One Hour Workbench

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Introduction: One Hour Workbench

About: I am a self taught woodworker, and I learned everything I know from watching YouTube videos. I enjoy it so much I started my own channel. Go check out Jonny Builds and please subscribe! I make a wide range of …

Build a simple workbench in just 1 hour!

Supplies:

Tools Needed:

Circular Saw

Drill

Speed Square

Clamps

Materials Needed:

(Qty. 5) 2”x4”x8’ boards

(Qty. 2) 2’x4’ 3/4 inch MDF Project Panels(1 Box) 2 1/2” screws

(1 Box) 1 1/4 inch screws

(Optional) 4 inch casters

Cut List:

1. Legs = (8) 2x4’s cut 28 1/4 inch long (Legs for a 34 inch tall bench) note if you skip using casters add 5 inches to the leg height 33 1/4”

2. Frame long sides = (4) 2x4’s cut 42 inches long

3. Cross members = (6) 2x4’s cut 15 inches long

4. Workbench top = 2’x4’ MDF project panel uncut

5. Lower shelf = MDF project panel cut to 42” x 18”

Step 1: Cut the Legs

Using a circular saw cut the 8 boards needed to make the legs by cutting the 2x4’s to 28 1/4 inch long. Cut to 33 1/4 inches if you are not adding casters. (Note - 4 inches casters add about 5 inches total height)

Step 2: Build the Frames

Cut 2x4’s into (4) boards at 42 inches long for the sides of the upper and lower frames.

Cut 2x4’s into (6) boards at 15 inches long for the cross members of the upper and lower frames.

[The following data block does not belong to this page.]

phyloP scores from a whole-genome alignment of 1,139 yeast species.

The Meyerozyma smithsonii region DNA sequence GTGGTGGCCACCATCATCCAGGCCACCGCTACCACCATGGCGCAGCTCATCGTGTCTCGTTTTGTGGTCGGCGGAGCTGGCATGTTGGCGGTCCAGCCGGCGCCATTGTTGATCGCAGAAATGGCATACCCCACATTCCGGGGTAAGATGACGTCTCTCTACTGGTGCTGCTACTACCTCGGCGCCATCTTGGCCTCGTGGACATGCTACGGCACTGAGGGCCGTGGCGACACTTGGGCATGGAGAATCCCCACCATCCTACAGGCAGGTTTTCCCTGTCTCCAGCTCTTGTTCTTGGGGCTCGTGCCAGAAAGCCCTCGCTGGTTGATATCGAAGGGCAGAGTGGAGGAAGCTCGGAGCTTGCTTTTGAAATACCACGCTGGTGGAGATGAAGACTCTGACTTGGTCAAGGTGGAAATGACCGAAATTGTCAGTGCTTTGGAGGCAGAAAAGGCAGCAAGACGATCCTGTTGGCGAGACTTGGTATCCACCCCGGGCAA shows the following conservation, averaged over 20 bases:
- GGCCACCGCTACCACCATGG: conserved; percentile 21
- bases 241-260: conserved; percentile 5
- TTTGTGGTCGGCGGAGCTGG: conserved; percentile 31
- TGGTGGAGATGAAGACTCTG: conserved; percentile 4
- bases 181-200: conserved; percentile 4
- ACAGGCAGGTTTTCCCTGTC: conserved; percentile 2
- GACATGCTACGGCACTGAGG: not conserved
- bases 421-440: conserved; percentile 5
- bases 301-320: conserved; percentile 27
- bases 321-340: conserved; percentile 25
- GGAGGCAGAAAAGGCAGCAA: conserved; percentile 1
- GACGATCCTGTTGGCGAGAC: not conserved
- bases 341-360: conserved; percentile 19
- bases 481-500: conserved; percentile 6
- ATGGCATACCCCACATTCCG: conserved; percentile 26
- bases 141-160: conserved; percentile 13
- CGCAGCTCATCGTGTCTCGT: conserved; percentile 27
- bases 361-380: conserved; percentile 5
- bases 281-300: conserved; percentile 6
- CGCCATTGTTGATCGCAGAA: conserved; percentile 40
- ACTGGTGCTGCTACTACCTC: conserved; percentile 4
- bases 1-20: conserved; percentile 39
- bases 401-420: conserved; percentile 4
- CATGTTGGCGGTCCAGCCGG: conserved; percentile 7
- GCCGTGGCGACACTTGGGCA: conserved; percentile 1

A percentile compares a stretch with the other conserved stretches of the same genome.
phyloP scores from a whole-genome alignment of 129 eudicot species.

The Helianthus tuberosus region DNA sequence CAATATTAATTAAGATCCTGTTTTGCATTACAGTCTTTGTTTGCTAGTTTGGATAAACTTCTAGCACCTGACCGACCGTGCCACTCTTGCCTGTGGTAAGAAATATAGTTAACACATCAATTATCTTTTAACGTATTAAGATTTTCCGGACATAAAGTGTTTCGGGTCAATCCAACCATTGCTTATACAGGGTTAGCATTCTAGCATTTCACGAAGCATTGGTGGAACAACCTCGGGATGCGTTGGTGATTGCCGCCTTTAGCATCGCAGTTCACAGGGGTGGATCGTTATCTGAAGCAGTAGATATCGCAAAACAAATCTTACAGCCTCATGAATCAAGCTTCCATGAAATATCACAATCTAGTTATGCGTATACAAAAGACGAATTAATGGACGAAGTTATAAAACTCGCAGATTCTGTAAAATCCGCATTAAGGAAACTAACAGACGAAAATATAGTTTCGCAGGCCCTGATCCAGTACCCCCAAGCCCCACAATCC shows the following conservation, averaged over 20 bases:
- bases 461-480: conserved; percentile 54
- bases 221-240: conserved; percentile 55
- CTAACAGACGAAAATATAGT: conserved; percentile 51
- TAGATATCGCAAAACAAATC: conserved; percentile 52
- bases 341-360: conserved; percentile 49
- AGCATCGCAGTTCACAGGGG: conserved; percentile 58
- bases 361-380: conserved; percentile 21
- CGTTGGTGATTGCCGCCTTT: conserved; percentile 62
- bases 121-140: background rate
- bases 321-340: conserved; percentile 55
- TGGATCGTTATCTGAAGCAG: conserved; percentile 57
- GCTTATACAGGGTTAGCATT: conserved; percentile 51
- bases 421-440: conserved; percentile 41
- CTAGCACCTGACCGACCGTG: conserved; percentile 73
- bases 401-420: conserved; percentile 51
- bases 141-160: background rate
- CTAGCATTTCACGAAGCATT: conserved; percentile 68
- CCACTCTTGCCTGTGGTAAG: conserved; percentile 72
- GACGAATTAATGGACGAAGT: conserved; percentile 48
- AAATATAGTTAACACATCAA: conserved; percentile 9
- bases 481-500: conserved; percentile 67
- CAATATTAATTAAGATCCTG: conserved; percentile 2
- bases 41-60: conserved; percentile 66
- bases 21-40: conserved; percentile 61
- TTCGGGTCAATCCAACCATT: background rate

Using a speed square to ensure the pieces stay 90 degrees to one another attach the 15 inch cross member to the end of the 42 inch side driving in two 2 1/2 inch screws through the 42 inch side into the cross member.

Attach another 15 inch cross member to the opposite end of the 42 inch side board again ensuring it stays square as you drive in the screws.

Attach another 42 inch side board to the opposite ends of the cross members. You should not have a box shape where the long sides cover the ends of the short sides.

Measure in 21 inches and attach another 15 inch cross member to the middle of the frame driving in 2 1/2 inch screws on each side.

Repeat these steps for the second frame that is identical to the first.

Step 3: Build Legs

Line up the 28 1/4 inch boards parallel to one another so the face of one board is attached to the side of the other in an L shape.

Drive in (3) 2 1/2 inch screws spaced evenly along this length.

Step 4: Assemble

Lay a MDF project panel on the ground to use as a flat reference surface.

Lay one of the frames you just constructed on top of the MDF panel. With the long sides of the legs on the short ends stand up the legs and brace them around each corner of the workbench.

Attach the legs to the first frame and attach with (2) 2/12 inch screws on each side of each leg drilling into the frame.

Remove the frame and (4) leg assembly you just made and lay out the second frame on top of the MDF panel.

Flip the leg and frame assembly over so the legs slot in around the edges of the second frame. Attach with 2 1/2 inch screws of each side of each leg.

Step 5: Attach MDF Panels

Attach the full size 2’x4’ 3/4 inch MDF project panel to the top of the workbench frame with a 1 1/2 inch overhang on all sides with 1 1/4 inch screws drilling down into the frame. (Option to pre-drill these holes for a cleaner finish)

Using a circular saw cut the 2nd 3/4 inch MDF panel down to 42 inches by 18 inches to fit on the lower shelf. (Its a good idea to measure before you cut in case you lower shelf is a bit off)

Attach to the frame with 1 1/4 inch screws.

Step 6: Attach Casters & Finish